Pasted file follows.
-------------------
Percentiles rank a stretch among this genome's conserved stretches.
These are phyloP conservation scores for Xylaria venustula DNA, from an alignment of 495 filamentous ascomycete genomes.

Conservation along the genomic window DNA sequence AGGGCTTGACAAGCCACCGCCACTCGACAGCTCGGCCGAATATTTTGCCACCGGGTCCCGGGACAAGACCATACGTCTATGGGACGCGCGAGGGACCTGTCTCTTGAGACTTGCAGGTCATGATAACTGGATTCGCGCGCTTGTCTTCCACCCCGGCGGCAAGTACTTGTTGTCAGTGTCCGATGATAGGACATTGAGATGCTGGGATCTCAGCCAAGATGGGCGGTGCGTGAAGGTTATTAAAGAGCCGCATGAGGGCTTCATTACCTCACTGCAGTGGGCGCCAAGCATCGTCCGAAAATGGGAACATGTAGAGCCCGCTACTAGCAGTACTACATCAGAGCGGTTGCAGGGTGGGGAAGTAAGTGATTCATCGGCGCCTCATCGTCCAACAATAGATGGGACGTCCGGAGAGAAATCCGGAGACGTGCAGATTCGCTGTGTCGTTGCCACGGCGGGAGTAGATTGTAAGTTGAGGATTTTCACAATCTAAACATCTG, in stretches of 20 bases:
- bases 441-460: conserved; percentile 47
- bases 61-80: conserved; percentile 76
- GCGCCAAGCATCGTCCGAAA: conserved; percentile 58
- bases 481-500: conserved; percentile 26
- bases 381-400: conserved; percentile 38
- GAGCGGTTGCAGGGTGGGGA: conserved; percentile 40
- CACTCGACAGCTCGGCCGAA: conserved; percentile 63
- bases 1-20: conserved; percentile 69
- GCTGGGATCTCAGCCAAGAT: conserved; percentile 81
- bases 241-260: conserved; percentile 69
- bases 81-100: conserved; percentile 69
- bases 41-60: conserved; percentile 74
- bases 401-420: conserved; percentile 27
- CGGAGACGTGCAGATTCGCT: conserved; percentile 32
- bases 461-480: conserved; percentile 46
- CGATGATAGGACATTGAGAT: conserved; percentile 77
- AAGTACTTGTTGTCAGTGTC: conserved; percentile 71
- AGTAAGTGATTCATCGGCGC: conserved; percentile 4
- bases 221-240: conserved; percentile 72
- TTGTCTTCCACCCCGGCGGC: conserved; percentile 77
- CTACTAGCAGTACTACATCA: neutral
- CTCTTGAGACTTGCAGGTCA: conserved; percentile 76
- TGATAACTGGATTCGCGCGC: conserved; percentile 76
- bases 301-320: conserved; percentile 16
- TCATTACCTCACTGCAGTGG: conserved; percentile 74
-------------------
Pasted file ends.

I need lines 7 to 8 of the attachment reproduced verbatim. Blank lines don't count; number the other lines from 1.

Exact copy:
- bases 481-500: conserved; percentile 26
- bases 381-400: conserved; percentile 38